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God's Love

“Love is from God.” “God is love.” “He loved us and sent His Son {to be} the propitiation for our sins.” “We love because He first loved us.” “This is the love of God, that we keep His commandments” (1 Jn 4:7-5:3). Additionally, the characteristics of love are defined in Scripture (1 Cor 13:4-8). Surely to study the nature of God’s love will help to understand both love as a virtue and the Divine nature.

1. God’s love maintains accountability. Many today think that love looks at sinfulness and just ignores it. They confuse longsuffering with compromise and patience with softness. In so doing, they remove the accountability for sin from the sinner. God is love, yet God still holds every person accountable for his actions. And God still judges good and evil (Ezek 18:20; 1 Cor 3:13-15). Love does not excuse. It does not shift the blame to others. It does not redefine sin as O.K. Love lays the accountability for sin squarely at the feet of the sinner himself. Ezek 18:20; "The person who sins will die.”

2. God’s love chastens. Love always chastens (Prov 13:24). Because God loves, He disciplines and scourges every son (Heb 12:6-11). This is why Christians have to endure persecutions and tribulations (Heb 12:3-5). But why does love chasten? Love, by the very nature of love, does what is best for others. The key is what is best; not what is the easiest! So God, who is love, looks to make the person better, stronger, wiser, and more spiritual. God holds those He loves to accountability and He disciplines those whom He loves (Heb 12:6).

3. God’s love planned on how to accomplish forgiveness. Love looked for a way to forgive (John 3:16). Forgiveness is the ultimate expression of the great love of God (Rom 5:8-10; Eph 2:4-6). The love accomplished at Calvary was in God’s plan for forgiving from the beginning. Love makes a way to forgive. Love worked out a scheme whereby forgiveness was accomplished. Praise God for his love!

Do we have the same kind of love that God has? Do we work within the plan of God or do we build roadblocks that hinder the forgiveness of others? If we say “I will never forgive,” we demonstrate a lack of love. If we build barriers to reconciliation so that we can feel justified in our failure to forgive, love does not motivate us. If we work and give like God did, so that forgiveness is easy to gain, then we are sharing in His love. Love says to the sinner, “Here is God’s plan for forgiveness.”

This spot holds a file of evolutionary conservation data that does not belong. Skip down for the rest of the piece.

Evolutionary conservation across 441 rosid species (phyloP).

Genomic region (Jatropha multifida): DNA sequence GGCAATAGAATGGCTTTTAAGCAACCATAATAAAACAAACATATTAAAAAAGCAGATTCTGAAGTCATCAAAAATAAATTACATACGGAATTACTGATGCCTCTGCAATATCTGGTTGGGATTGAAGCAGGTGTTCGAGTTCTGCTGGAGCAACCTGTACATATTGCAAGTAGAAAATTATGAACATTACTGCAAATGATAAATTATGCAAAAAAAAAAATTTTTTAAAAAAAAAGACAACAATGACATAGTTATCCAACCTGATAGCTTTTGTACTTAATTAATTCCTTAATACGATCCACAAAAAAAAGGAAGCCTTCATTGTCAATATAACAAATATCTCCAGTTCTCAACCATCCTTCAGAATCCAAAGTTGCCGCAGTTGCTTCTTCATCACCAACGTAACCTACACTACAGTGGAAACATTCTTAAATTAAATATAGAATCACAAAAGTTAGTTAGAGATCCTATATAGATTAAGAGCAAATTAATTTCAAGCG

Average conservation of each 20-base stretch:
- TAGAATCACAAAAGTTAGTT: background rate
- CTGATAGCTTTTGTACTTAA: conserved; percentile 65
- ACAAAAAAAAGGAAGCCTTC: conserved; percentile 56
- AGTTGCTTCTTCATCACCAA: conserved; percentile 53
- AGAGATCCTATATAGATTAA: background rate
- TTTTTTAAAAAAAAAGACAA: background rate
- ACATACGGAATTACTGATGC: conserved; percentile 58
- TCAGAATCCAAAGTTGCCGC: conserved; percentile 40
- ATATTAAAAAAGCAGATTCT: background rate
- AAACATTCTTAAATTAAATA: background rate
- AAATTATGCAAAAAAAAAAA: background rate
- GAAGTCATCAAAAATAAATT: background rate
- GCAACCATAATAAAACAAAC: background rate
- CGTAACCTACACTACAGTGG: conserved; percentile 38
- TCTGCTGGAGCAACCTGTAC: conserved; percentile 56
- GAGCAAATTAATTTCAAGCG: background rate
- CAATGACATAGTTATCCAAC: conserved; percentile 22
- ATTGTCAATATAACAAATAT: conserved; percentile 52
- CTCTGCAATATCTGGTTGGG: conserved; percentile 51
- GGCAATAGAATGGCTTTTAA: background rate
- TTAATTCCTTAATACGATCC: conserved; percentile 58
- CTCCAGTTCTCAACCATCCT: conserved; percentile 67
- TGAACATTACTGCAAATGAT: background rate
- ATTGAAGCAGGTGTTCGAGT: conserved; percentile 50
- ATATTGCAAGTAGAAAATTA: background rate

4. Love builds family relationships (1 John 3:1). God, in his love, sacrificed His only begotten Son upon the cross in order to take those who were his enemies and make them his children. So John exclaims “how great a love!” Love demands that family members treat one another like family (1 John 3:10-11). Surely love between family members never ever takes advantage nor abuses the family relationship. When church members take undue advantage of our relationship as brothers and sisters in Christ, it is not love!

5. Love shares things. (1 John 3:17-18). Love shares things with a “brother in need”. A brother in need may need (1) help with medical bills, (2) a ride to church, or (3) help with educational expenses. He or she (4) may be a lonely shut-in needing companionship, (5) one unemployed needing groceries, (6) an elderly person needing personal help, or (7) one discouraged who needs a pat on the back. Giving to a “brother in need” must not facilitate (aid and abet) sinful habits, or give aid to the lazy. Laziness is a sin! (2 Thess 3:10). Again, nowhere are Christians expected to give that which they do not have (2 Cor 8:12). An important principle of love in this passage is where one opens his heart to the brother in need or closes his heart against him (1 Jn 3:17-18).

6. Love gives itself. God loved and God gave (John 3:16; 15:13). The Macedonian brethren gave of their own accord because they “first gave themselves to the Lord” (2 Cor 8:3-5). Giving themselves to the Lord expelled selfishness from their hearts. Selflessness is the proof of the sincerity of love itself (2 Cor 8:8).

In conclusion, let us all learn two lessons:

(1) to appreciate love as the essence of God’s character, and

(2) to love just as God is love. 1 John 4:19, “We love, because He first loved us.”

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